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somewhere I have seen that it is possible to build a Balun by using a transformer in the following way:

enter image description here

The explanation I have found is that the fact that the ground is only at the primary coil will make that the signal at the primary coil is unbalanced with respect to ground (and I understand this), while the signals at the terminals in the secondary circuit are balanced with respect to ground. I do not understand the reason of this.

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    \$\begingroup\$ there will be winding-winding capacitances, those may or may NOT be balanced. \$\endgroup\$ – analogsystemsrf May 4 at 3:58
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the signals at the terminals in the secondary circuit are balanced with respect to ground.

They are balanced, but not with respect to ground. They won't be referenced to ground at all, except through whatever parasitics couple them to ground.

If you want them balanced with a common mode voltage at ground, you'd want to either use a center-tapped secondary, or terminate the balun outputs with a center-tapped structure.

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  • \$\begingroup\$ Precisely what do you mean with "They are balanced, but not with respect to ground"? Which are their values? \$\endgroup\$ – Kinka-Byo May 3 at 17:24
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    \$\begingroup\$ The output voltage relative to ground could be anything. There's nothing in the idealized model that determines a particular voltage relative to ground. It could be -1000 V, +1000 V, or anywhwere in between. In the real world there will be, like I mentioned, parasitics that will determine the actual voltage from the output wires to ground, but you can't predict from what you know now what it will end up being. \$\endgroup\$ – The Photon May 3 at 17:39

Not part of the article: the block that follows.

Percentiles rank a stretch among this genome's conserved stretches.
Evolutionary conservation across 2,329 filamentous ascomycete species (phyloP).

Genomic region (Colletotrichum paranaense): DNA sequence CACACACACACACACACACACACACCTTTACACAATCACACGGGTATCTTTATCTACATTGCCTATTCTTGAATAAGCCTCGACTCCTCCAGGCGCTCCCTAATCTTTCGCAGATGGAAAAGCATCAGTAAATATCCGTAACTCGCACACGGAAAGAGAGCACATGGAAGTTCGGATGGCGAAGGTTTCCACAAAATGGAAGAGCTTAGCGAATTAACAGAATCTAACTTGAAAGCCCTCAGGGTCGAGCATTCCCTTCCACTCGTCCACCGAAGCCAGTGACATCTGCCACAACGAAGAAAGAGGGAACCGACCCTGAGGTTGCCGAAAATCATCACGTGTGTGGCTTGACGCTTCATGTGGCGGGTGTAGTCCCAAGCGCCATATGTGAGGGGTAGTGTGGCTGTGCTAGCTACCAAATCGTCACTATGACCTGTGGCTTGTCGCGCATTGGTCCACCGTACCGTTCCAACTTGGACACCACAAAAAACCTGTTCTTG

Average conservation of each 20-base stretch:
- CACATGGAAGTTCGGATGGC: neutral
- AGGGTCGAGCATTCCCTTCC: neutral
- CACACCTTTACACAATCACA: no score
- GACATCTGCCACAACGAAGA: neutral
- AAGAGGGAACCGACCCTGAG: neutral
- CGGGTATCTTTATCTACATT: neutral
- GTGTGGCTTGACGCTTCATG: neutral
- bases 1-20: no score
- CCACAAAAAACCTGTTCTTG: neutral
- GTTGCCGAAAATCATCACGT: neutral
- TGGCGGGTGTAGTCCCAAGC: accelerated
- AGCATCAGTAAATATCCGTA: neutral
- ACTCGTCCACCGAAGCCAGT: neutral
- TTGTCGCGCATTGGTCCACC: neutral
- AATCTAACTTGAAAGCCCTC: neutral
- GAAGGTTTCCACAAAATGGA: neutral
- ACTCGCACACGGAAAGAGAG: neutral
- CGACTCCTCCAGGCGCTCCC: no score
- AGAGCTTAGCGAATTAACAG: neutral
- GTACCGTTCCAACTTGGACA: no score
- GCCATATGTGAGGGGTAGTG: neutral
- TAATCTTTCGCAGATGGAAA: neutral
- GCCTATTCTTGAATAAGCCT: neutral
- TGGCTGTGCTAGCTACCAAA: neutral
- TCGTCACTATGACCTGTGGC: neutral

• \$\begingroup\$ Ok I have understood that there is not any link between their value and the ground. But, what does balance mean in this case? \$\endgroup\$ – Kinka-Byo May 3 at 18:50
  • \$\begingroup\$ It means that relative to whatever their common mode voltage is, both outputs are varying with equal and opposite waveforms. \$\endgroup\$ – The Photon May 3 at 19:44
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    \$\begingroup\$ By virtue of symmetry, the secondary terminal voltages are balanced with respect to the midpoint of the transformer secondary winding. Remember that "voltage" is shorthand for "potential difference;" voltage has to be measured between two points. In this case, the terminal voltages are equal and opposite when measured from the middle of the secondary winding. If you grounded the middle of the secondary winding - i.e., the "center tap" - the voltages on the secondary terminals would be balanced with respect to ground. \$\endgroup\$ – Brian K1LI May 4 at 0:30
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enter image description here

The secondary impedance is only as balanced as the load with respect to some other impedance such as ground or freespace. It does not depend on the turns ratio. But stray capacitance coupling of windings must be also balanced to the primary ground at higher frequencies.


Here is another method for RF which works as a tri-filar winding on a core. The inductive impedance determines the usable range in frequency 1~3 decades, which is true for all isolated transformers.

Ref

enter image description here

For RF, Current Baluns are spec'd by common-mode attenuation at some impedance. e.g. 25dB min 10MHz to 100 MHz, or 1MHz to 30MHz or...

"Voltage Baluns" used in RF are called "3dB splitters" and are measured by BW and isolation between split ports in both 50 and 75 Ohm varieties.

Split power loss is -3.5dB, as no one yet has ever made one for RF that is lossless. They use a tiny ferrite 'hybrid transformer" with 2R termination to ground.

enter image description here

This is what I call a Voltage Balun.

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  • \$\begingroup\$ The only way current can be opposite polarity to voltage is in parallel LC resonance FYI @joribama -1 \$\endgroup\$ – Sunnyskyguy EE75 May 3 at 23:00
  • \$\begingroup\$ You are right I am wrong. I was missing that source current is opposing \$\endgroup\$ – Sunnyskyguy EE75 May 3 at 23:56
  • \$\begingroup\$ OK, I thought I was going mad. :^) \$\endgroup\$ – joribama May 3 at 23:56

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